The Closing of 'The Closer'
It's time to say goodbye to Brenda Leigh Johnson. TNT's crime drama The Closer, which launched in 2005, shuts down with the Aug. 13 finale and bids farewell to Kyra Sedgwick, who as the CIA-trained deputy chief had a way with confessions and herself took home an Emmy in 2010 after four previous nominations. Recalls series creator James Duff about that fateful Emmy telecast: "I went to see Inception again so I wouldn't see any part of it. I thought superstitiously that was the only way she'd win." For Duff, working with Sedgwick "was like she was informing the writing and I was informing the performance. We had a mind meld doing the show." The actress -- who moved from New York to L.A. with husband Kevin Bacon and their two kids for the role -- shares her thoughts with THR.
THE HOLLYWOOD REPORTER: The Closer is closing its doors for good. What has it been like?
Kyra Sedgwick: It's been a nonstop gantlet for seven years. Even the times when I'm off, I feel like I'm preparing for the next six months. This last year, with nine months in production, has been insane. It's been great, intense and a marathon.
THR: What was your reaction to the project?
Sedgwick: My manager told me about it for three months, and I said: "Don't send it. I'm not going to do it because it's in L.A.," and I wasn't looking to do TV. Finally, she said, "It's like Prime Suspect." I've worked with Helen Mirren several times, so my manager hooked me with that one. I read the script and thought it was great. I saw so many possibilities for this Deputy Chief Brenda Leigh Johnson, so much potential. Kevin said, "How is it?" I said, "It's great, but I can't do it." "Why?" "Because of the kids; it's so far away." I didn't even think to move them here.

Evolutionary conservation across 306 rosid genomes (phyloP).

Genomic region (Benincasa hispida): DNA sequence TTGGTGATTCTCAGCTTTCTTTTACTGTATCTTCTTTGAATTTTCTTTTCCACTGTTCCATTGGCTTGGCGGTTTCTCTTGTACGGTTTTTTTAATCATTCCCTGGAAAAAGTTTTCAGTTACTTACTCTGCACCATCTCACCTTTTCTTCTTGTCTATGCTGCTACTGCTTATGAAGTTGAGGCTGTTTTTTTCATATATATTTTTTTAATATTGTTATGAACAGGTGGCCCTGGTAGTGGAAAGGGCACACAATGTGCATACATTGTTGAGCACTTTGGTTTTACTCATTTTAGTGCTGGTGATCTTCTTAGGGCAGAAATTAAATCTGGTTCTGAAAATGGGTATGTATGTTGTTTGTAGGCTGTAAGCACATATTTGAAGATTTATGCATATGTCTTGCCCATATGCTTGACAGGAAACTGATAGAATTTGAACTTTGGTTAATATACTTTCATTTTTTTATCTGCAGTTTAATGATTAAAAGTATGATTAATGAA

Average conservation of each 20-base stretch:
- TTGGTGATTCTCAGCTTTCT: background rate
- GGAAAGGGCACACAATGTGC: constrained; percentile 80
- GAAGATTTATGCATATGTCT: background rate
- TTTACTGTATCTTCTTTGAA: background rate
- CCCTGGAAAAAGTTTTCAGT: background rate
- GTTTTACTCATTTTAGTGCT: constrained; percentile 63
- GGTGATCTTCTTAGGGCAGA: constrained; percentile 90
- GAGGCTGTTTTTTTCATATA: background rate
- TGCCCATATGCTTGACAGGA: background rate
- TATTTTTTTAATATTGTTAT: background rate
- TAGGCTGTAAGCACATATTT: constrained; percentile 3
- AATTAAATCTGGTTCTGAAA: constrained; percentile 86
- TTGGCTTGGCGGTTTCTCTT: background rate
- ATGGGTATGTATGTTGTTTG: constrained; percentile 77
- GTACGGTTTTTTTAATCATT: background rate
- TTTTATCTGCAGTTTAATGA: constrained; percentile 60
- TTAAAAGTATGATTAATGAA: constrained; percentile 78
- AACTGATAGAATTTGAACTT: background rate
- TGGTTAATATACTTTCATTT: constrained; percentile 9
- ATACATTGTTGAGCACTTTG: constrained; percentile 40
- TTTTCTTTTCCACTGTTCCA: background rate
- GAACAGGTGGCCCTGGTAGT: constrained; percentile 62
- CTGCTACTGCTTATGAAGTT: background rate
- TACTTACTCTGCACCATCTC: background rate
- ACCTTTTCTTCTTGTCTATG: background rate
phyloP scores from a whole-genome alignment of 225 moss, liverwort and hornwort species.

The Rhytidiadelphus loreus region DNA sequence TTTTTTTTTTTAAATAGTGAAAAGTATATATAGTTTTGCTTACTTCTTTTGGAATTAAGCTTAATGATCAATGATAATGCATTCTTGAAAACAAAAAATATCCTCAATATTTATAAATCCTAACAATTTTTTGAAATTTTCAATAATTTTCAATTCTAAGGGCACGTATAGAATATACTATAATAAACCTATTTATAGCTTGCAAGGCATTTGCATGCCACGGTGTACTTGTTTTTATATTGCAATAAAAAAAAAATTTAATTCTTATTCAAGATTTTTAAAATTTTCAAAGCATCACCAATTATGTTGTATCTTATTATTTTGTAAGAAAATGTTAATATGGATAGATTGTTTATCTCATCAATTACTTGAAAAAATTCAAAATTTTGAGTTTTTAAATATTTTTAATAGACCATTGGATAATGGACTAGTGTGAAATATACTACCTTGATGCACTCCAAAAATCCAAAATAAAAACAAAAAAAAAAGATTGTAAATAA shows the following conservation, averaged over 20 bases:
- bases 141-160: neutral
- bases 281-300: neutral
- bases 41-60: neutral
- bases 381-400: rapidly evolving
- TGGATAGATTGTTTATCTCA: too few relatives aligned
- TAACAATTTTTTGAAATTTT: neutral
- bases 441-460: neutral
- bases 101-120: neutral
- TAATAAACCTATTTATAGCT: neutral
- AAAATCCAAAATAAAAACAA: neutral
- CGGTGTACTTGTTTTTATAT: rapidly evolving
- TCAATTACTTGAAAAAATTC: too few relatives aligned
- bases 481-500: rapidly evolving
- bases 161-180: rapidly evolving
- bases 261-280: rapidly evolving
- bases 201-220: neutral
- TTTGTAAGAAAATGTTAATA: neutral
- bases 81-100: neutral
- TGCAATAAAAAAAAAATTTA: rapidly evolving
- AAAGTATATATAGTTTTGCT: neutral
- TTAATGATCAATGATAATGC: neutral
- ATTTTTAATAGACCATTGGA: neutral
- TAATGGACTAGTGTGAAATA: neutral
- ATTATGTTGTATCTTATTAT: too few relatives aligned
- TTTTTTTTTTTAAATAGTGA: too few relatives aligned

THR: So relocating was never a possibility?
Sedgwick: We were pretty ensconced on the East Coast. Now I've really learned to love it in Los Angeles, but at the time, I was visiting and I thought, "If there's one jerk, I'm outta there!" I sat down with James Duff, director Michael Robin, producer Greer Shephard and casting director Bruce Newberg, and they were among the nicest and smartest people I'd ever met. They had a vision that was important, meaningful and big. And I felt safe with them.
THR: What's your next move?
Sedgwick: My kids are grown up now -- they don't need me as much as I need them, but I want to do features. I want to do stage if something amazing comes along.
THR: What will you miss most?
Sedgwick: I love to work. I think I will miss that consistent work and intensity. You get a certain addiction to the adrenaline. It'll be an adjustment. I'll miss deeply my castmembers and my crew, who have become a close family. I'll miss the connection I have with James as a writer, knowing exactly what it is that he is going for and being able to deliver, and knowing who this character is so intimately that at this point I really only need to learn the lines, show up on set and something magical happens.
THR: What will you take away from having played Brenda for so long?
Sedgwick: I admire her a great deal. I admire her tenacity. I admire her number one focus being the people that are gone and who can no longer speak for themselves. I'll miss her complexities and her flaws.
THR: The Closer was a groundbreaking series, centered on a strong woman in her 40s. Can you speak to how it paved the way for shows such as Saving Grace and The Good Wife?
Sedgwick: I was 39 when The Closer started. It certainly wasn't intentional for me to have a groundbreaking show. It just happened to be. The idea that I can have anything to do with the possibility of more opportunities opening up for women is wonderful. At the time, I didn't think big picture that much. I went where my gut tells me, where the character seems interesting and where the writing seems good. You take it a day at a time. That was what we did. Then it became a phenomenon, but you never know that going in.
HOW THE CLOSER OPENED DOORS: After Sedgwick, these film actresses d'un certain age nabbed TV series
Glenn Close: Damages (DirecTV, 2007-2012) The six-time Oscar nominee, 65, honed her ruthless lawyer Patty Hewes to a fine yet brutal edge.
Holly Hunter: Saving Grace (TNT, 2007-2010) As detective Hanadarko, Hunter, 54, drank, smoked and swore at her guardian angel while solving crimes.
Laura Linney: The Big C (Showtime, 2010-2013) Linney, 48, is a suburban mom who recklessly and joyfully wrestles with cancer in this dramedy.
Sigourney Weaver: Political Animals (USA, 2012) Weaver, 62, plays her version of Hillary Clinton on the new show. -- Jane Aquino